That change order, approved by Rec and Parks, allowed up to $603,564 (4.5 percent) of the original contract award for soil improvement.
In the document, Potrero Park was described as a passive park with a riparian zone containing wetland trees and plants that will run the center of the park through a series of large retention basins. The basins will allow recycled stormwater to percolate through the soil and eventually go into the storm drain and be pumped back up to the top of the park.
“In order to maintain water flowing through the basins, the soil contained in these basins needs to be very granular. However, since there is no granular soil onsite, the contractor will need to process the onsite soil to obtain the correct gradation required for the basins to work as designed.”
“The onsite soil was imported in early 2017, as a donation to the City in a partnering effort with a development located less than one mile from the site [Caruso’s Palisades Village].”
Long-time resident Jack Allen wrote a comment about CTN’s story (“Potrero Canyon Funds Continue to Be Sucked Away, Caruso’s Soil Proclaimed Not Granular Enough”): “When it was first proposed that the excavation materials from Carusoville be used in Potrero Canyon, I questioned the proposal. Most of the soils in the area east of Sunset and north of Carey contain adobe and other clay-like materials which make them unsuitable for use in the Potrero landfill because water tends to flow over rather than percolate through clay-like soils. That is what causes landslides.
“That the materials being removed from Carusoville were clay-like was confirmed when I observed the materials being put in the dump trucks,” Allen said. “Moreover, it isn’t surprising that Caruso’s soil engineers reported erroneously the soils were suitable for use in Potrero Canyon…. Because the problems with the soils deposited by Caruso in Potrero Canyon have to be remedied, Caruso should have to pay the cost of remedying those problems. If his soil engineers goofed, then Caruso should require them to compensate him for the costs of the remediation.”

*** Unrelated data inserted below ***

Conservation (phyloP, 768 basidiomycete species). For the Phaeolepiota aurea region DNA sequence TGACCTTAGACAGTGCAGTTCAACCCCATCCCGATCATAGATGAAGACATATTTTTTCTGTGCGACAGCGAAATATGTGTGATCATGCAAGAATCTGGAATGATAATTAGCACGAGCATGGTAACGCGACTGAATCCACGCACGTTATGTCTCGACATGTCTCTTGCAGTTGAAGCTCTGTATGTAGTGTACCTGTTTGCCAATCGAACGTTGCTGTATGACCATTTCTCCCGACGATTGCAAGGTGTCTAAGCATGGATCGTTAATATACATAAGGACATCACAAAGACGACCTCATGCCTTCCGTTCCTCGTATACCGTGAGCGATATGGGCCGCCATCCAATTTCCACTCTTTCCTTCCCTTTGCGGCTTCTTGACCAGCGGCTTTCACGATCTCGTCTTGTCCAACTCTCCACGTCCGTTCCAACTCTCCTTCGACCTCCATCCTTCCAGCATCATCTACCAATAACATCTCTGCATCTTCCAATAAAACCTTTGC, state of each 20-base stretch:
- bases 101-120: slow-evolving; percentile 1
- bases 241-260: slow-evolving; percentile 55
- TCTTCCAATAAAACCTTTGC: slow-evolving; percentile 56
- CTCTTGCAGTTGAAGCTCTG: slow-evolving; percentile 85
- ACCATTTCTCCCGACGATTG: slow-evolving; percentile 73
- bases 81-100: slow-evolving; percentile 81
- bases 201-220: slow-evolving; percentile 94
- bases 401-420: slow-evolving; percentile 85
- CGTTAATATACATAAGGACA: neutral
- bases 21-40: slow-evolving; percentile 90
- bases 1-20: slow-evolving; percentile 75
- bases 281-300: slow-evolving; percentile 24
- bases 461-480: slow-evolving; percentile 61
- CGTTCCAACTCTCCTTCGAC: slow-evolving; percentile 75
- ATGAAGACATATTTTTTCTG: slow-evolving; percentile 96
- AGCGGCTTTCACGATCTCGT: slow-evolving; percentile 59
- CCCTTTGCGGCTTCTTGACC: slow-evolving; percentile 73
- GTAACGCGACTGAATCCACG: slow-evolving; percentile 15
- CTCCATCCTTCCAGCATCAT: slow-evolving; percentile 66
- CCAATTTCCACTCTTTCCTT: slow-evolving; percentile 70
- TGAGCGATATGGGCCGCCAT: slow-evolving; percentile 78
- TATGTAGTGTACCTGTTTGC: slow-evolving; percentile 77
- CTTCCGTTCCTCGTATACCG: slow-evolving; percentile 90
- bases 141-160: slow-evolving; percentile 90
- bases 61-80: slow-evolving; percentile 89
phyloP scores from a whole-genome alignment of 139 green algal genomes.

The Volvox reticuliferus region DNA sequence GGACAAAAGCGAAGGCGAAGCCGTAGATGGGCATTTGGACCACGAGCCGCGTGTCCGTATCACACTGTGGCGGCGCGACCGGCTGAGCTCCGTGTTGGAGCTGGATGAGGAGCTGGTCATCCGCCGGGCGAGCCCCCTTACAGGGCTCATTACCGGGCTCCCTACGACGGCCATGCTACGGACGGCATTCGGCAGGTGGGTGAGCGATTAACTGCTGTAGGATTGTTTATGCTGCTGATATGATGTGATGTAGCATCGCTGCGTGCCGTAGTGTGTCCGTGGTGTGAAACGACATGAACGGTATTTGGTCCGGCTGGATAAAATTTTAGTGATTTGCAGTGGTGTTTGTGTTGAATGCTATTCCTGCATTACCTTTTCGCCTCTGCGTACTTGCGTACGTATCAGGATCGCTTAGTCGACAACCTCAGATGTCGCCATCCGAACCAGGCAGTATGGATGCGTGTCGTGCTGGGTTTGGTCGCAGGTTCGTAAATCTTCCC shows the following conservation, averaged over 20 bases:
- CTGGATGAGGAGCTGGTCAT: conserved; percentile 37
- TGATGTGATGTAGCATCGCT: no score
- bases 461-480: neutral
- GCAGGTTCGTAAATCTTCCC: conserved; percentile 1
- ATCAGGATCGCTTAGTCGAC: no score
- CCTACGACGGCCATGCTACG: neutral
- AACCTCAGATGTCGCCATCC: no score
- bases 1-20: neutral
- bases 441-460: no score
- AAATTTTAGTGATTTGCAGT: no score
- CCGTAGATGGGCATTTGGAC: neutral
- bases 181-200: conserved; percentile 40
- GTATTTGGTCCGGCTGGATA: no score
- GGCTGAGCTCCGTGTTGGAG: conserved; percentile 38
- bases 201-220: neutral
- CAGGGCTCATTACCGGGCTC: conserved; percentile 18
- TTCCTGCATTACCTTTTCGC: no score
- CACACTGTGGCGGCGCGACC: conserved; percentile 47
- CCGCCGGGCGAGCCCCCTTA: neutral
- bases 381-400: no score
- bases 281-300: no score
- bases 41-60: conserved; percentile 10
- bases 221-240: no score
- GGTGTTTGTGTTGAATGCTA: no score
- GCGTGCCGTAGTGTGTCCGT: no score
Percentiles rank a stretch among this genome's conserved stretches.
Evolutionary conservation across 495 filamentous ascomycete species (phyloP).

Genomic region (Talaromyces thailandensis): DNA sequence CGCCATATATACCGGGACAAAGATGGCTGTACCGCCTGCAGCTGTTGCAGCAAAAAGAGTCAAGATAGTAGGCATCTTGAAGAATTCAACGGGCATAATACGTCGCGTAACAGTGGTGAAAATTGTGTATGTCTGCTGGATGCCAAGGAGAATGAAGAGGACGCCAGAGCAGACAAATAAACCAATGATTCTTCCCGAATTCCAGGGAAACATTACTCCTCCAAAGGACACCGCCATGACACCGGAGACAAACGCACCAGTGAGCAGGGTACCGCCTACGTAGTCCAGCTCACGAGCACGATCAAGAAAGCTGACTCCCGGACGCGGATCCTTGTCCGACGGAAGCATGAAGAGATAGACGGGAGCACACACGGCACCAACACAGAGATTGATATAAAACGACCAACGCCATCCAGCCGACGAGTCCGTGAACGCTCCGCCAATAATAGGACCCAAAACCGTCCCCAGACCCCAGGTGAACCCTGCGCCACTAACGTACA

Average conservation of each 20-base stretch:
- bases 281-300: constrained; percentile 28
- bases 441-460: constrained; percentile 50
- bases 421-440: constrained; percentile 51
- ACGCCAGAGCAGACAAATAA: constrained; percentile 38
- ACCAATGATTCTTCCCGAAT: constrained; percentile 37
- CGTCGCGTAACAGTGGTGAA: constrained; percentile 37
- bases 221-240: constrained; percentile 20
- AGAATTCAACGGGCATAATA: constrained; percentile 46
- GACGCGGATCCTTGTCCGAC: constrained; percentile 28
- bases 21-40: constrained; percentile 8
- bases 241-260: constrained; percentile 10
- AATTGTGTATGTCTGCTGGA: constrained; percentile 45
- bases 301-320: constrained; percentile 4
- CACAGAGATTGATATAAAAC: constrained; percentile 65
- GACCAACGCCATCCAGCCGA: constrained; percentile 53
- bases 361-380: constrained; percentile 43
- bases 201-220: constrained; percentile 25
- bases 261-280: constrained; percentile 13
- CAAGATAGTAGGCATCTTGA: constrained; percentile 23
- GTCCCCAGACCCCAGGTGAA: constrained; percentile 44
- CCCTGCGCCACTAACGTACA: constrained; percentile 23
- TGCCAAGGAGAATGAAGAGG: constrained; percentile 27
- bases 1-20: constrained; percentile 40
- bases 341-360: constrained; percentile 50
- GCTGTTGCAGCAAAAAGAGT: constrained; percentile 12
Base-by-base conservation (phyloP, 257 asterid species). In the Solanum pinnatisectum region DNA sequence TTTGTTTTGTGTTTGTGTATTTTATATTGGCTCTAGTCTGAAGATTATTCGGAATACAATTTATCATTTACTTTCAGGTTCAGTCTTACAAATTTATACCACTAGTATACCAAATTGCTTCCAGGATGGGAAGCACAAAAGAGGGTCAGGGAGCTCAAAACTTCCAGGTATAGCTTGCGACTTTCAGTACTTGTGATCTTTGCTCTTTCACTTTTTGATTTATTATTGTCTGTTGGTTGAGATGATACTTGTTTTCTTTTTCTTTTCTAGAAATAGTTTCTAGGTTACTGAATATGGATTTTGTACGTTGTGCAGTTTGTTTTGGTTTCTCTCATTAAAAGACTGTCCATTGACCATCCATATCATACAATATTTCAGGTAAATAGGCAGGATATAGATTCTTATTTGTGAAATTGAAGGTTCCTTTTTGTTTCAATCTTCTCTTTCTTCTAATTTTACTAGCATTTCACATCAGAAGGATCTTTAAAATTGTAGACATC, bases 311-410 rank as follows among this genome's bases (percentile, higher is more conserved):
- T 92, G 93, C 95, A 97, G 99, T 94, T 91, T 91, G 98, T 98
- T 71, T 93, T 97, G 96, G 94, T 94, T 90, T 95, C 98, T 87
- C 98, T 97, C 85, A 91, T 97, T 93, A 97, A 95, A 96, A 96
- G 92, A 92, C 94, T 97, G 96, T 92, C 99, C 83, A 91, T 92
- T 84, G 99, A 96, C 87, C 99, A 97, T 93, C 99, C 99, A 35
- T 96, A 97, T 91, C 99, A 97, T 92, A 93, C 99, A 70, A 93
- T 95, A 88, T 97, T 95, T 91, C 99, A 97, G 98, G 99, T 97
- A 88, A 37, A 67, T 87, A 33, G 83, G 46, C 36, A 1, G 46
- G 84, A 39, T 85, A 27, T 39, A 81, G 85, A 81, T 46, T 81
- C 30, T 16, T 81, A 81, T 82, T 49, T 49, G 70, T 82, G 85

On October 4, 2019, Circling the News sent an email to Councilman Mike Bonin’s office and asked when they found out the dirt was not going to work. His office never replied.
Additional cost for the dirt grading, so far: at least $4.5 million. The pile of dirt near the mouth of the canyon along PCH? Right now, the City has no plans to move that dirt pile, since it would cost money to transport it.
This past November a month after CTN asked Bonin’s office about the “bad” Potrero dirt, Magur, who was a one of the lone voices asking for greater City scrutiny on Potrero soil, is informed that the permit that he received to build a porch and a deck was issued “in error.” A City Commission sided with two neighbors who filed an appeal opposing his two completed structures.